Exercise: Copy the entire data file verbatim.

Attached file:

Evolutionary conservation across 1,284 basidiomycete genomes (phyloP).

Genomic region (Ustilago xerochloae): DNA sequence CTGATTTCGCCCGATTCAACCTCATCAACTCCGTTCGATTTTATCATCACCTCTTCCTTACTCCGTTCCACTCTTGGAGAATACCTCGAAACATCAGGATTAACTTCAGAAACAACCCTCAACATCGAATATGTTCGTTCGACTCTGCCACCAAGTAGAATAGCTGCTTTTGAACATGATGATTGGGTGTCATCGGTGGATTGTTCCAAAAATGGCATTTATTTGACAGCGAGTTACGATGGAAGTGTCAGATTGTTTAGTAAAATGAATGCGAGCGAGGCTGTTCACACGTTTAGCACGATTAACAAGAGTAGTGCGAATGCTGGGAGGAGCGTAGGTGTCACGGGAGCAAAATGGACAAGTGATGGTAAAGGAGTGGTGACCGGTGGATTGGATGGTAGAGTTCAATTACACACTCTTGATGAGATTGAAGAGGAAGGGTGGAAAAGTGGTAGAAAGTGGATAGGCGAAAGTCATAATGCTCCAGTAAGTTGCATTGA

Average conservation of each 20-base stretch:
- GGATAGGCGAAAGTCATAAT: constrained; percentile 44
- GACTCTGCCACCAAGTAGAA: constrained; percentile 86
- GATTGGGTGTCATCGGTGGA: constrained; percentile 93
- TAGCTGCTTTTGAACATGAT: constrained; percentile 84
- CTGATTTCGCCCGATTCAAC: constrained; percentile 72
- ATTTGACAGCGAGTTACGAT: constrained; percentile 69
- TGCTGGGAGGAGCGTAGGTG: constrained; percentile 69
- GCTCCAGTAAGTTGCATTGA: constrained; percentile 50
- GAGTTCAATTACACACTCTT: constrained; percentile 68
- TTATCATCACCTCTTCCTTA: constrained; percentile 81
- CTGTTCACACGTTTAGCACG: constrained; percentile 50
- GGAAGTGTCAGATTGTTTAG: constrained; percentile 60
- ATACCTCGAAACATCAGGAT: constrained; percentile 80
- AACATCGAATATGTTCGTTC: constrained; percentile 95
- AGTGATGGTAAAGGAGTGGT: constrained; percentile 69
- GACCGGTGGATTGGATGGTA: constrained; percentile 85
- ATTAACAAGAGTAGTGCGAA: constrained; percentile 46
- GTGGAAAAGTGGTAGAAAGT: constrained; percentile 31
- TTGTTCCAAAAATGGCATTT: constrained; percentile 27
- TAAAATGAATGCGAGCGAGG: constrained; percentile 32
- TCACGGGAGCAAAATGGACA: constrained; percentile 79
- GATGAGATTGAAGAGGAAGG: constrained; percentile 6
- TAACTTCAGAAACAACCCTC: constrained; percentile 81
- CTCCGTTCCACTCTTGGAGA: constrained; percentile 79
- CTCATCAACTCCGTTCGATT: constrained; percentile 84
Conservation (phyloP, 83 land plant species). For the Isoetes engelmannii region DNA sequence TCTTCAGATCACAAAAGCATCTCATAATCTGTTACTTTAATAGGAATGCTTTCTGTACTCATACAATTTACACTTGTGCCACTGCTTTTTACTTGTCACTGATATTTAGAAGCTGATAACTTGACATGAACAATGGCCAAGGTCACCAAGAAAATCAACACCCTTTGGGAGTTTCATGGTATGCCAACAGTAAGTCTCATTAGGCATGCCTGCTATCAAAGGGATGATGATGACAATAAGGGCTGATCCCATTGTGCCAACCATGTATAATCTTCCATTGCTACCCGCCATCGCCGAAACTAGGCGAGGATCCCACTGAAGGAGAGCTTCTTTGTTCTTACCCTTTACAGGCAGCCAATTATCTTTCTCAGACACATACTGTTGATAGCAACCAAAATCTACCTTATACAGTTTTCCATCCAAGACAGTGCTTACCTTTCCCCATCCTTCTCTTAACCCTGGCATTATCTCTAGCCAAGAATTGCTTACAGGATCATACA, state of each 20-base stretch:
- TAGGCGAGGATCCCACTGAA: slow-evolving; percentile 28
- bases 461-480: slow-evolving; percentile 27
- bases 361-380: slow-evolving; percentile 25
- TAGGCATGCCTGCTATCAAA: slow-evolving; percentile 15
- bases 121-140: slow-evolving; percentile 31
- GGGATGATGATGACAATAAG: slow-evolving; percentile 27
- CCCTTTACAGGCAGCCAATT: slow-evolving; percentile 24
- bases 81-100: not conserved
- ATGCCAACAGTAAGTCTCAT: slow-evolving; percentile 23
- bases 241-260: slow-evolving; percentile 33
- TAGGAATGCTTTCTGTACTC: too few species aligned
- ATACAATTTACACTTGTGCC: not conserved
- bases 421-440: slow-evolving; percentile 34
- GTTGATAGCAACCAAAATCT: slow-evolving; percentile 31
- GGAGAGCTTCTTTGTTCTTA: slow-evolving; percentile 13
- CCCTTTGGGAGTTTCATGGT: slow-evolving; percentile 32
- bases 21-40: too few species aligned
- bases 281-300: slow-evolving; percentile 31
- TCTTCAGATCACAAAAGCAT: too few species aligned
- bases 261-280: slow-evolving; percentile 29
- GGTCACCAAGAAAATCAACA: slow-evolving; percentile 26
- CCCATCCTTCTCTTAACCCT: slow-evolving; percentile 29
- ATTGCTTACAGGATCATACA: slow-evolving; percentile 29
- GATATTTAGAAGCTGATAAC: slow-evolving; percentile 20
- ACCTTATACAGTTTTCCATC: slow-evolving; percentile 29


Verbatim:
Evolutionary conservation across 1,284 basidiomycete genomes (phyloP).

Genomic region (Ustilago xerochloae): DNA sequence CTGATTTCGCCCGATTCAACCTCATCAACTCCGTTCGATTTTATCATCACCTCTTCCTTACTCCGTTCCACTCTTGGAGAATACCTCGAAACATCAGGATTAACTTCAGAAACAACCCTCAACATCGAATATGTTCGTTCGACTCTGCCACCAAGTAGAATAGCTGCTTTTGAACATGATGATTGGGTGTCATCGGTGGATTGTTCCAAAAATGGCATTTATTTGACAGCGAGTTACGATGGAAGTGTCAGATTGTTTAGTAAAATGAATGCGAGCGAGGCTGTTCACACGTTTAGCACGATTAACAAGAGTAGTGCGAATGCTGGGAGGAGCGTAGGTGTCACGGGAGCAAAATGGACAAGTGATGGTAAAGGAGTGGTGACCGGTGGATTGGATGGTAGAGTTCAATTACACACTCTTGATGAGATTGAAGAGGAAGGGTGGAAAAGTGGTAGAAAGTGGATAGGCGAAAGTCATAATGCTCCAGTAAGTTGCATTGA

Average conservation of each 20-base stretch:
- GGATAGGCGAAAGTCATAAT: constrained; percentile 44
- GACTCTGCCACCAAGTAGAA: constrained; percentile 86
- GATTGGGTGTCATCGGTGGA: constrained; percentile 93
- TAGCTGCTTTTGAACATGAT: constrained; percentile 84
- CTGATTTCGCCCGATTCAAC: constrained; percentile 72
- ATTTGACAGCGAGTTACGAT: constrained; percentile 69
- TGCTGGGAGGAGCGTAGGTG: constrained; percentile 69
- GCTCCAGTAAGTTGCATTGA: constrained; percentile 50
- GAGTTCAATTACACACTCTT: constrained; percentile 68
- TTATCATCACCTCTTCCTTA: constrained; percentile 81
- CTGTTCACACGTTTAGCACG: constrained; percentile 50
- GGAAGTGTCAGATTGTTTAG: constrained; percentile 60
- ATACCTCGAAACATCAGGAT: constrained; percentile 80
- AACATCGAATATGTTCGTTC: constrained; percentile 95
- AGTGATGGTAAAGGAGTGGT: constrained; percentile 69
- GACCGGTGGATTGGATGGTA: constrained; percentile 85
- ATTAACAAGAGTAGTGCGAA: constrained; percentile 46
- GTGGAAAAGTGGTAGAAAGT: constrained; percentile 31
- TTGTTCCAAAAATGGCATTT: constrained; percentile 27
- TAAAATGAATGCGAGCGAGG: constrained; percentile 32
- TCACGGGAGCAAAATGGACA: constrained; percentile 79
- GATGAGATTGAAGAGGAAGG: constrained; percentile 6
- TAACTTCAGAAACAACCCTC: constrained; percentile 81
- CTCCGTTCCACTCTTGGAGA: constrained; percentile 79
- CTCATCAACTCCGTTCGATT: constrained; percentile 84
Conservation (phyloP, 83 land plant species). For the Isoetes engelmannii region DNA sequence TCTTCAGATCACAAAAGCATCTCATAATCTGTTACTTTAATAGGAATGCTTTCTGTACTCATACAATTTACACTTGTGCCACTGCTTTTTACTTGTCACTGATATTTAGAAGCTGATAACTTGACATGAACAATGGCCAAGGTCACCAAGAAAATCAACACCCTTTGGGAGTTTCATGGTATGCCAACAGTAAGTCTCATTAGGCATGCCTGCTATCAAAGGGATGATGATGACAATAAGGGCTGATCCCATTGTGCCAACCATGTATAATCTTCCATTGCTACCCGCCATCGCCGAAACTAGGCGAGGATCCCACTGAAGGAGAGCTTCTTTGTTCTTACCCTTTACAGGCAGCCAATTATCTTTCTCAGACACATACTGTTGATAGCAACCAAAATCTACCTTATACAGTTTTCCATCCAAGACAGTGCTTACCTTTCCCCATCCTTCTCTTAACCCTGGCATTATCTCTAGCCAAGAATTGCTTACAGGATCATACA, state of each 20-base stretch:
- TAGGCGAGGATCCCACTGAA: slow-evolving; percentile 28
- bases 461-480: slow-evolving; percentile 27
- bases 361-380: slow-evolving; percentile 25
- TAGGCATGCCTGCTATCAAA: slow-evolving; percentile 15
- bases 121-140: slow-evolving; percentile 31
- GGGATGATGATGACAATAAG: slow-evolving; percentile 27
- CCCTTTACAGGCAGCCAATT: slow-evolving; percentile 24
- bases 81-100: not conserved
- ATGCCAACAGTAAGTCTCAT: slow-evolving; percentile 23
- bases 241-260: slow-evolving; percentile 33
- TAGGAATGCTTTCTGTACTC: too few species aligned
- ATACAATTTACACTTGTGCC: not conserved
- bases 421-440: slow-evolving; percentile 34
- GTTGATAGCAACCAAAATCT: slow-evolving; percentile 31
- GGAGAGCTTCTTTGTTCTTA: slow-evolving; percentile 13
- CCCTTTGGGAGTTTCATGGT: slow-evolving; percentile 32
- bases 21-40: too few species aligned
- bases 281-300: slow-evolving; percentile 31
- TCTTCAGATCACAAAAGCAT: too few species aligned
- bases 261-280: slow-evolving; percentile 29
- GGTCACCAAGAAAATCAACA: slow-evolving; percentile 26
- CCCATCCTTCTCTTAACCCT: slow-evolving; percentile 29
- ATTGCTTACAGGATCATACA: slow-evolving; percentile 29
- GATATTTAGAAGCTGATAAC: slow-evolving; percentile 20
- ACCTTATACAGTTTTCCATC: slow-evolving; percentile 29